Posted by on May 22, 2015 in Uncategorized | 7 comments

The sheets in the middle bedroom are rumpled.

I remember walking past that room for months, trying to imagine what this might look like. I wished for another bedroom that look lived in. I wished for toys and books strewn across its floor. I wished for the day we would stop calling it “the guest room” or “the second kid’s room.”

It has a name now. It’s BlueJay’s room. It’s our (foster) son’s room. The sheets in that room are always rumpled now.

Along with the sheets, everything else in our lives feels a little rumpled, too. The whole house is rumpled – dishes sit in the sink, laundry sits in baskets, stickers lay forgotten across my dining room floor.

My emotions are rumpled. Maybe a few of my relationships are even rumpled. I have close friends I still have not spoken to on the phone since BlueJay was placed with us a month ago. They text me questions I can’t believe they don’t know the answers to until I realize, Oh right, they’ve been waiting all this time for me to fill them in.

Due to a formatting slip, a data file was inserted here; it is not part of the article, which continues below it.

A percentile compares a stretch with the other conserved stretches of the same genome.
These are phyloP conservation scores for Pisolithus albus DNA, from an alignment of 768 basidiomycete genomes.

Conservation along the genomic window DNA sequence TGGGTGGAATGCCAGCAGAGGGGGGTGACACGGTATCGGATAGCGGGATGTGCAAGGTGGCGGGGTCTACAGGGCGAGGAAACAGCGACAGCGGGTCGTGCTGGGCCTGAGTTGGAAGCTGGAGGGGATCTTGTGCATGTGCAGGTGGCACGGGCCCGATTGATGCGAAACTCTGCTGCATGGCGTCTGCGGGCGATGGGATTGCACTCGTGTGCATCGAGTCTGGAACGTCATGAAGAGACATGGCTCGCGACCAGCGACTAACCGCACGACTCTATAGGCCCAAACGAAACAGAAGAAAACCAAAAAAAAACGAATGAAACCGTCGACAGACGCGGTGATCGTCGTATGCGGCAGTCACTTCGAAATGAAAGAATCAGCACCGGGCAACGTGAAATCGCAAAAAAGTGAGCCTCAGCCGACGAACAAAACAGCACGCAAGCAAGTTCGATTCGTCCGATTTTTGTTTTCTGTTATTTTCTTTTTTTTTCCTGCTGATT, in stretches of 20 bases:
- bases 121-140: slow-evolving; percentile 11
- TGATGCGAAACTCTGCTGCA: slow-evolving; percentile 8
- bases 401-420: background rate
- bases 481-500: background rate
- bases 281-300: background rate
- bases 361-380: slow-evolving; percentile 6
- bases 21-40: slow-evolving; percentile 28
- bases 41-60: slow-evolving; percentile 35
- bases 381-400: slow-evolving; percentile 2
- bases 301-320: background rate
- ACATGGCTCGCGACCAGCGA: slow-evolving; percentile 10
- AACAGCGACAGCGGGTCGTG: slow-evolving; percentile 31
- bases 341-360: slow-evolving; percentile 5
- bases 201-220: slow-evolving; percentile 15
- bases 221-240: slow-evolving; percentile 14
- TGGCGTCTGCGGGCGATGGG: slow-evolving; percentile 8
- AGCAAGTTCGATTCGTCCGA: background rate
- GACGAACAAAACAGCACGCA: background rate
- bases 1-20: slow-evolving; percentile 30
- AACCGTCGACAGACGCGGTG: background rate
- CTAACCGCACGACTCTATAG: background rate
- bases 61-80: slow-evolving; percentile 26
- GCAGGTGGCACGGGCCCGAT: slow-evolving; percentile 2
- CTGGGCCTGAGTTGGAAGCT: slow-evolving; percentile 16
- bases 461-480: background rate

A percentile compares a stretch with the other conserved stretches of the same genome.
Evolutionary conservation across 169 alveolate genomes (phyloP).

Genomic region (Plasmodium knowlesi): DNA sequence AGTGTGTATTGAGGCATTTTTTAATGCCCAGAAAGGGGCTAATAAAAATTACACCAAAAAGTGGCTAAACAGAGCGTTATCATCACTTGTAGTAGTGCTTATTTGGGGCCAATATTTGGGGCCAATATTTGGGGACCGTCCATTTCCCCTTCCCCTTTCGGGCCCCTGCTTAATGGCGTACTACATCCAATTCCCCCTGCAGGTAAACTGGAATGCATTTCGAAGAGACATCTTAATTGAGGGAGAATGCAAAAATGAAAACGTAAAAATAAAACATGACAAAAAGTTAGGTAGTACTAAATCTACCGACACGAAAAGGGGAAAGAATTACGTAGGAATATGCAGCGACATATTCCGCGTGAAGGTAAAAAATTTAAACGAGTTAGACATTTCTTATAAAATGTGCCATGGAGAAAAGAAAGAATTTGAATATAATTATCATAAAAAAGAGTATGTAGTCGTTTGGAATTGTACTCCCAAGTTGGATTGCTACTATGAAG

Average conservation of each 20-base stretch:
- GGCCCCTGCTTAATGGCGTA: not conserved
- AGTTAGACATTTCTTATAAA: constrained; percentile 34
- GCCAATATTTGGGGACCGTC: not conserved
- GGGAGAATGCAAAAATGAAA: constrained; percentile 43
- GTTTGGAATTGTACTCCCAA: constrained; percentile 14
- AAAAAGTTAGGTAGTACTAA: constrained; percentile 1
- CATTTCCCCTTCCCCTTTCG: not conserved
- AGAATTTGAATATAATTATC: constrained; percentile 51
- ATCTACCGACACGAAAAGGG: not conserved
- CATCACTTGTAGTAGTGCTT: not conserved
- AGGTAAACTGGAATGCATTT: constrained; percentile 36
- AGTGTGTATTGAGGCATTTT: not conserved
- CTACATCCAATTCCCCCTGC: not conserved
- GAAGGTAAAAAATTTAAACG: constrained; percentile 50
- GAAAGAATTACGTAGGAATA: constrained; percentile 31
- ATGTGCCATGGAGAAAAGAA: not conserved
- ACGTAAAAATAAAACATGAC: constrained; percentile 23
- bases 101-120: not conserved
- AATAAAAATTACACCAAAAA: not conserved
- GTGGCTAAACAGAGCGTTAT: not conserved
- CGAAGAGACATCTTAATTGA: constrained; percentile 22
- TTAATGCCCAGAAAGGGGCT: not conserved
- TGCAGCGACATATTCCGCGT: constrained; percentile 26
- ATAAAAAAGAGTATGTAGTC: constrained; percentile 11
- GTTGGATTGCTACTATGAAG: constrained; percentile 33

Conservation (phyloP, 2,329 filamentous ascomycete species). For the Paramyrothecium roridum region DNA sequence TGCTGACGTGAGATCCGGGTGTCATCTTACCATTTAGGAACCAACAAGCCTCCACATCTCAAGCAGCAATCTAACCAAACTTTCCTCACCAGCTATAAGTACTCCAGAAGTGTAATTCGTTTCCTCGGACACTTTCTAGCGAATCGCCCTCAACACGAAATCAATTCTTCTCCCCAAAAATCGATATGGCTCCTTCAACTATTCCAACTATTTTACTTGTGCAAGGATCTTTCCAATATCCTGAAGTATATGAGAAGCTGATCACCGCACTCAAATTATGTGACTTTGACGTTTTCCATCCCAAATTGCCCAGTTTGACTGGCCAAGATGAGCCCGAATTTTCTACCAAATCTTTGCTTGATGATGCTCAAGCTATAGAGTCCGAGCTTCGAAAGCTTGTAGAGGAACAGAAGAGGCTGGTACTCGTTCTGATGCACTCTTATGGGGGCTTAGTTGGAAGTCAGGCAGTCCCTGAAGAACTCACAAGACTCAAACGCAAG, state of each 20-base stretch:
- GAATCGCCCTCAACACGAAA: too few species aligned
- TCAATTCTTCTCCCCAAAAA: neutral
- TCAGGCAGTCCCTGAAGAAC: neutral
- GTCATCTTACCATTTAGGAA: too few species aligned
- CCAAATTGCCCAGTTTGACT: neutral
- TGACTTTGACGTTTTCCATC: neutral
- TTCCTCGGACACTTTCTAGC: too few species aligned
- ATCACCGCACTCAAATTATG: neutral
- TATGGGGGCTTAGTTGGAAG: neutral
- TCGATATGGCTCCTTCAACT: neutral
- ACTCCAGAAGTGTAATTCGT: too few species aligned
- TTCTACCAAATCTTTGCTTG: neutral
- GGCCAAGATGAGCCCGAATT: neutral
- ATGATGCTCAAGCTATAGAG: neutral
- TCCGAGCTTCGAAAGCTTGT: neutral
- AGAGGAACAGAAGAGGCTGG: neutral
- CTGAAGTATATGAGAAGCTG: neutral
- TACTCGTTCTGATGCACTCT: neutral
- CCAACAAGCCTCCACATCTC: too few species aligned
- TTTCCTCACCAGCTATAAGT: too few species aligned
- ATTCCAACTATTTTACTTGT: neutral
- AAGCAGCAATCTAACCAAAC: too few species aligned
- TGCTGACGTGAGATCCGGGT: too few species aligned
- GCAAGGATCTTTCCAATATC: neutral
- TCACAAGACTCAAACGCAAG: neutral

This is harder than I thought it would be. It’s more all-consuming than I could have possibly prepared for. Foster parenthood doesn’t exactly lend itself to breaks. It is all we live and breathe right now. Even my dreams are filled with foster placement scenarios I am forced to consider. I wake up disoriented and wondering things like why on Earth we agreed to take in a teenage girl when we’re already mentally and emotionally maxed out.

It’s fuller than I thought it would be. Our lives are full in the way I always wanted them to be. We have a house full of noise. It is full of childhood laughter. It is full of music and singing and the sound of kids playing. It is full of life.

It’s not perfect. Of course it isn’t. Nothing about raising kids is ever perfect. We’ve had our share of frustration vs. joy and tears vs. smiles.

We’re rumpled. So very, very rumpled.

Just like we wanted.

 

For those who want to follow our foster care journey more closely, you can read my Foster Parent Diary series on the New York Times’ Motherlode blog.